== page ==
Low vision is another unfortunately common part of aging, often making driving, reading and other daily tasks no longer possible for those who suffer from it. Mississauga Vision Centre and Brampton Vision Centre provide treatment for low vision and or optometrists will speak to you about low vision aids that will help you to maintain your independence as long as possible.
Eye Symptoms and Warning Signs
Routine geriatric eye examinations are the best preventive medicine, however there may be significant symptoms that appear in between eye doctor exams, and these should not be ignored!
If you experience any of the following signs, it’s advised to schedule a visit to your eye doctor:
I’m seeing floaters across my vision…
Noticing tiny shapes that seem to drift across your field of vision may be meaningless, or it may indicate a retinal detachment.
I think I am having vision loss…
This could be due to macular degeneration or a severe migraine, or it could point to various other eye conditions. It could also mean that a stronger eyeglass prescription is needed.
My eyes are tearing a lot…
Excess tears could be the result of many culprits, including allergies, an irritating substance in the eye, corneal abrasion or infection.
I am having trouble with my eyesight…
Any change in eyesight, such as trouble focusing, double vision, blurry or cloudy sight, seeing halos around lights, poor night vision, sensitivity to light, seeing spots or flashes of light, viewing wavy lines instead of straight and trouble identifying colors, is a warning sign to call an eye doctor.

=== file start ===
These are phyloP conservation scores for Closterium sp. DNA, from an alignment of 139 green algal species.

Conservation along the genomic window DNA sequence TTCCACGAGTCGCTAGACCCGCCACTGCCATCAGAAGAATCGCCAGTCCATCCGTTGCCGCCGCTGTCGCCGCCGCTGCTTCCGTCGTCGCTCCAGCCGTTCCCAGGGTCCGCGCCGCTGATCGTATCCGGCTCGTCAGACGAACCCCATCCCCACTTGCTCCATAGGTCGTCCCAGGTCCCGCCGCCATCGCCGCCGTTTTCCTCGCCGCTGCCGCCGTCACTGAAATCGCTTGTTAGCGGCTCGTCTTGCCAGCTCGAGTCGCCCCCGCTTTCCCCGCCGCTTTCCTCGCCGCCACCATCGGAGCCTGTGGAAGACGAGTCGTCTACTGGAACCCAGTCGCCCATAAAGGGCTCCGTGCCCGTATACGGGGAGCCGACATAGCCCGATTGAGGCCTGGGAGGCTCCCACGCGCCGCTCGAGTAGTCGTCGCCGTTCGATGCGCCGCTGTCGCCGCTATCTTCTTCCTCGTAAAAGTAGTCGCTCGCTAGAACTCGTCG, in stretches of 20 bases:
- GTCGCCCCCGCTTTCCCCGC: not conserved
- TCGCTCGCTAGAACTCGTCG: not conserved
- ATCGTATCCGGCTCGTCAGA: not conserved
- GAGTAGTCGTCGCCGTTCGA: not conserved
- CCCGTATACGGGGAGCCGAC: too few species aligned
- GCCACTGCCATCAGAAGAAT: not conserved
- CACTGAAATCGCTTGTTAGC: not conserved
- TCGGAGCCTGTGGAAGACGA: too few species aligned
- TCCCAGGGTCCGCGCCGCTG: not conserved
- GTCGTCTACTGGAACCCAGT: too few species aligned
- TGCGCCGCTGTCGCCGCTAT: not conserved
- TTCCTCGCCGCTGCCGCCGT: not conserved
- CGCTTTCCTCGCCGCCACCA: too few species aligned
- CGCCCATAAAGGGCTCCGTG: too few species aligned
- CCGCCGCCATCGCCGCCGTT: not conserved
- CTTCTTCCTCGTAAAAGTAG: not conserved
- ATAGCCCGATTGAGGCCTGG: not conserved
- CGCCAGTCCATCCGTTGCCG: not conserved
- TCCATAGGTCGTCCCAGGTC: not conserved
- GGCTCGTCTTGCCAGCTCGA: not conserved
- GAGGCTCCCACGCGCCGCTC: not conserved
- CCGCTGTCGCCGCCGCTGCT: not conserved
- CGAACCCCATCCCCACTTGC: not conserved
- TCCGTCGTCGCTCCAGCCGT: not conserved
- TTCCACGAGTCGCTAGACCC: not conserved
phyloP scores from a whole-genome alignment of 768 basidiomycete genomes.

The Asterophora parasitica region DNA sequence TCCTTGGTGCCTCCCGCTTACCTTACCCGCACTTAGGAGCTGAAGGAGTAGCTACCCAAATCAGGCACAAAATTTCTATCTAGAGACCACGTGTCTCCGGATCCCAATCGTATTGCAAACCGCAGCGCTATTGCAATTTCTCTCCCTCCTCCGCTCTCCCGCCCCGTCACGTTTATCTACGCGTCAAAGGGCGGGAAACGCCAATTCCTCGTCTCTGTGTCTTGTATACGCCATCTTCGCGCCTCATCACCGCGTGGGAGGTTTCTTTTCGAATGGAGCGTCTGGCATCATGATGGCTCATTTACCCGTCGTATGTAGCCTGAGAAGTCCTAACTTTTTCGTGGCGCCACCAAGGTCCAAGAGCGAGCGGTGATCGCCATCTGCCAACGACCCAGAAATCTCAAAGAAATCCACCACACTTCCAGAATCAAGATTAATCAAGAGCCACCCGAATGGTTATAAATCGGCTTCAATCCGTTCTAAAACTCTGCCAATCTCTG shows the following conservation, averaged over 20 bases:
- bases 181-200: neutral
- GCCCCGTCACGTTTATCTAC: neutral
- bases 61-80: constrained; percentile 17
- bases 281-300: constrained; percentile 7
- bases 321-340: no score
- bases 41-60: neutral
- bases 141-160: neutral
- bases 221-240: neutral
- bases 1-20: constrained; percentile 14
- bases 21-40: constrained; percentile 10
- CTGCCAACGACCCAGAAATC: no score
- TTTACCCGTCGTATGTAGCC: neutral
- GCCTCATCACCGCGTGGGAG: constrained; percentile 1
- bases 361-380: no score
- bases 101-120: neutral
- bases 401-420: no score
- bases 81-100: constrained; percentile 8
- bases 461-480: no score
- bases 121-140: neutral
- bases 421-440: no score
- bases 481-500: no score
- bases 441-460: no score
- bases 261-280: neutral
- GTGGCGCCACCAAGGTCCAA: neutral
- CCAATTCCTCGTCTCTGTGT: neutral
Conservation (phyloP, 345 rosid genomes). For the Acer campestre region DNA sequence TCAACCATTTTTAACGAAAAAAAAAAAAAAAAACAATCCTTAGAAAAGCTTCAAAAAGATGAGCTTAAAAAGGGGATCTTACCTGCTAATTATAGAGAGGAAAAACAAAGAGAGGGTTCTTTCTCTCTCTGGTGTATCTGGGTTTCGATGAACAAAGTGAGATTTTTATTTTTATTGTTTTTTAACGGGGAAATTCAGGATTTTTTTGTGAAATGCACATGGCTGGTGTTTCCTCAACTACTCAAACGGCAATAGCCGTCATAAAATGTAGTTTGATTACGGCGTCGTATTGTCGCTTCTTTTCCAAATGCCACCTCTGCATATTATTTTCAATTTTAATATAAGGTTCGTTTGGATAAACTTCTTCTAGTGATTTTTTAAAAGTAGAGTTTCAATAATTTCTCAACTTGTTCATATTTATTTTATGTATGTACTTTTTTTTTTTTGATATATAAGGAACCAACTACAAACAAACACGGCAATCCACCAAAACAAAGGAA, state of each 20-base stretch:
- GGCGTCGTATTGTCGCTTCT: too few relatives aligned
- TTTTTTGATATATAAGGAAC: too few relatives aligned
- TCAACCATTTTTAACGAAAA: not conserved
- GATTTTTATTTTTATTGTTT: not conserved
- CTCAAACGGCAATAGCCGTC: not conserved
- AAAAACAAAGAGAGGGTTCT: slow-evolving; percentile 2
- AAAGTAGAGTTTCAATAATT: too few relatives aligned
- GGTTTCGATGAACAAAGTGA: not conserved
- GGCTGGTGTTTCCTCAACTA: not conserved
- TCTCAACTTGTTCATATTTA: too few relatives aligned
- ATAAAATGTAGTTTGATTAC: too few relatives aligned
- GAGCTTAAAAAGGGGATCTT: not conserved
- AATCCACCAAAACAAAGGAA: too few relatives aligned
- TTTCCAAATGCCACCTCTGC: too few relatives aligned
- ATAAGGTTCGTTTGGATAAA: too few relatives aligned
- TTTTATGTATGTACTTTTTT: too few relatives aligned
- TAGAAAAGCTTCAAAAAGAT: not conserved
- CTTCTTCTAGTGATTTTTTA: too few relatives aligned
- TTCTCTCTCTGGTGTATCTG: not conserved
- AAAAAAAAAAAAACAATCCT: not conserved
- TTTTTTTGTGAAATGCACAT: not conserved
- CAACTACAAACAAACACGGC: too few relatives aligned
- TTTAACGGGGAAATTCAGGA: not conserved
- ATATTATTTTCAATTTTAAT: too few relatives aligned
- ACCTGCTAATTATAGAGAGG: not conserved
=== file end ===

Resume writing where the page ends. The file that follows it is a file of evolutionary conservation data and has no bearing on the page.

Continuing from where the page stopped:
My eyes always seem to twitch…
This may be a sign of a muscle problem or other health condition.
If you notice any of the following signs in an elderly person, it’s recommended to book an appointment at the eye doctor. These include:
- Excessive blinking or squinting
- Loss of coordination, such as tripping or bumping into things all of the time
- A change in the appearance of his eyes: this could be described as crossed eyes, a change in the color of his irises, redness or swelling, bulging eyes or a bump on his eyelid.
- Trouble reading signs or recognizing people
- Wearing clothing that is mismatched or stained
- Complaints about how his eyes feel: examples include discharge, itching and burning, pain, eye fatigue or trouble with closing his eyelid.
- Bringing objects and text close to his eyes in order to view them
Collaboration is Necessary for Top Geriatric Care
When providing optometric care for seniors, collaboration between all medical providers is critical. Many elderly patients take a variety of medicines, and there’s often a complicated medical picture. Communication and the full sharing of information is the best way to ensure that the patient receives the most appropriate, individualized eye care.